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Movie Review: A Christmas Carol (2009)

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When you preview a major Christmas movie in early November, you may at first forget that Christmas movies, especially Disney Christmas movies, are of necessity magical and special. This movie, Disney's A Christmas Carol, starring Jim Carrey in a variety of parts, easily lives up to every expectation of a classic — it's memorable and filled with excitement. Dickens' plot is familiar, but seeing it here, with Jim Carrey at his better-than-best playing an Ebenezer Scrooge who is warm and believable, is a season pleasure.

This movie, showing in IMAX and IMAX 3D, is at the forefront of the state of the art for today’s motion pictures. The camera work across the spectrum is spellbinding. We view the days in the life of Scrooge from up and down, and every viewpoint in between. The ghosts are ghastly, yet we feel we can get to know them, and find them most heavenly indeed. Disney has outdone itself with sets and street scenes from old London.  Watching the motion picture provides insight into those not-to-be-forgotten days gone by.

Those fortunate enough to enjoy the 3D version will never forget this holiday feast for the eyes.  In some ways the 3D experience is understated, as we don’t find a number of items rushing by our movie seats, or invoking our grasp.  But the use of the 3D technology in this picture is more mature, more thought-provoking than in previous films, and more adequate too, to advance the plot. Be assured, you will not be disappointed. We live in wonder at the 21st century, 3D IMAX experience! Robert Zemeckis wrote and directed this holiday masterpiece. Zemeckis is well known for the Back to the Future  trilogy, which starred Michael J. Fox.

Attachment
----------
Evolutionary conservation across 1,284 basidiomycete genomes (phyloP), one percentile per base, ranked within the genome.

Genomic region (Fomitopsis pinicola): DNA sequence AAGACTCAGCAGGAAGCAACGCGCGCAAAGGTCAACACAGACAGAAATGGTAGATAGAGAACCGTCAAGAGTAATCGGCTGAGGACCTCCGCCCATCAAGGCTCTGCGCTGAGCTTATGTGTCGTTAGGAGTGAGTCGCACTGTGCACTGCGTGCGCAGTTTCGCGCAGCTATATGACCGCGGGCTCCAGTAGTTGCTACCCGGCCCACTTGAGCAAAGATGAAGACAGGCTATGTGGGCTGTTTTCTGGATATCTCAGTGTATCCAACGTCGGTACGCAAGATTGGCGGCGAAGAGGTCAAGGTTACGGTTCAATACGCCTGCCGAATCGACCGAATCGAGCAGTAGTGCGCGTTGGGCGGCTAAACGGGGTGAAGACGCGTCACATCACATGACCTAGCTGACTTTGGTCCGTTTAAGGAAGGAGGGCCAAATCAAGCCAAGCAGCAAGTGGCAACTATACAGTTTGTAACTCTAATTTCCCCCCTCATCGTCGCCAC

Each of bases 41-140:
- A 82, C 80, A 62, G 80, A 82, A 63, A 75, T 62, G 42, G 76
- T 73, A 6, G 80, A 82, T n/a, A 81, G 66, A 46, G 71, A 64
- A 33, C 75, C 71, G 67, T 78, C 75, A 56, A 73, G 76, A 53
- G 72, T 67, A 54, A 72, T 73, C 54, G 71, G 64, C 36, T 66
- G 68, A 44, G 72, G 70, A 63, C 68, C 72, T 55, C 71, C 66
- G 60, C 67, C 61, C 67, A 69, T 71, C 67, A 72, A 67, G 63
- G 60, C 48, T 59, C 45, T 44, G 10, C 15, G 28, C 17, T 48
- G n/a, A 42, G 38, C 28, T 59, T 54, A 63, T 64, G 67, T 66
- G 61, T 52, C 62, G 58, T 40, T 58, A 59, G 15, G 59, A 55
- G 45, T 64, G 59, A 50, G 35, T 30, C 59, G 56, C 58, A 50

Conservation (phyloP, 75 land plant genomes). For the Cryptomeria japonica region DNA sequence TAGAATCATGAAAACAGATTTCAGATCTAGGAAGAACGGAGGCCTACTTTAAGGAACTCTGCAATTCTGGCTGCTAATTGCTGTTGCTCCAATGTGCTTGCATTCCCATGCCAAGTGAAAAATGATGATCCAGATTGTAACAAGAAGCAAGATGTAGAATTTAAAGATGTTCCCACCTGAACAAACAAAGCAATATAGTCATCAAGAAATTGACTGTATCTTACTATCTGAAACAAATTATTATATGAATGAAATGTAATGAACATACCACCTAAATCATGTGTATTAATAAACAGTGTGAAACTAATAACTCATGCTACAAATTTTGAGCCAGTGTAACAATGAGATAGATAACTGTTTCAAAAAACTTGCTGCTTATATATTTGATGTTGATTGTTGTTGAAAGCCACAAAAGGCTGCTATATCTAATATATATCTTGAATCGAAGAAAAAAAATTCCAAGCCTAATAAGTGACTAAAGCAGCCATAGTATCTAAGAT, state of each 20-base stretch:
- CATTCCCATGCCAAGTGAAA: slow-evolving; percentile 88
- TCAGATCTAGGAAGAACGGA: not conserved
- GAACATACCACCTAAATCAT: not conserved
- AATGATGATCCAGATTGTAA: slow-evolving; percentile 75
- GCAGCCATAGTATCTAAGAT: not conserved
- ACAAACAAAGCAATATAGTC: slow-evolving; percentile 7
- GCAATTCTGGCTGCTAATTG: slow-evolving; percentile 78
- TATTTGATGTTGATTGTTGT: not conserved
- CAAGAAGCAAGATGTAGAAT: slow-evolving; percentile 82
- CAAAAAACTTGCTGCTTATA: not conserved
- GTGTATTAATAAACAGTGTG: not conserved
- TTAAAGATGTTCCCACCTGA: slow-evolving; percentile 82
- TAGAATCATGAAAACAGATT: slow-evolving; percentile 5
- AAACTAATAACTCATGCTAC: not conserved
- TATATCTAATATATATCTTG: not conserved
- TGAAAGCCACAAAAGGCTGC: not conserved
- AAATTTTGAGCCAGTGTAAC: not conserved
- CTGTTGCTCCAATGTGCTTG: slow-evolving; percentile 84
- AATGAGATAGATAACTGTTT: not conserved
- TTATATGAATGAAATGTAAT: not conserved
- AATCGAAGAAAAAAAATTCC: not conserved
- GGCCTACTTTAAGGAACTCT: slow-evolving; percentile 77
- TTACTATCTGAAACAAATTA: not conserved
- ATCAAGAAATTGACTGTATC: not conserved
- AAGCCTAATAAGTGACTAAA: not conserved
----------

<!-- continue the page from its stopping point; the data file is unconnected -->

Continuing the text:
We meet Ebenezer at the Christmas funeral of his lifelong friend and business partner, Jacob Marley, as portrayed by Gary Oldman. Scrooge only hesitates momentarily before pocketing the coins from the dead man's eyes. Scrooge, trying only to reach the safety of his home and bed, is met by the pale and ghastly spirit of the departed Marley, who now knows he is forever doomed to walk the earth bound in chains. Marley warns Scrooge that a similar fate awaits him. He will be visited by spirits. He must change his ways. Ebenezer falls into an ill-fated sleep.  Upon awakening still groggy with sleep, Scrooge encounters the Ghost of Christmas Past — a candle-like apparition with a glowing flame for a head, and the visage of a innocent child. At one point our Ebenezer seeks to extinguish the spirit visitor with a candle snuffer — but to no avail.

Now being whisked about through time and space, far above the city, in the company of the glowing flame, Scrooge sees the long gone years of his life. First as a lonely orphan in a Christmas Day orphanage, himself the only living person present, then later as a dashing and slim young newly wedded husband whose lust for money costs the love of his beautiful young bride, he helplessly sees the past he cannot change. One thing I loved about this movie is that the young Scrooges really look like our aged hero; you didn't have to wonder for a moment. Though a lifetime away, they look ike him. Scrooge then is moved to many tears, and is returned by the childlike spirit to the safety of his bed.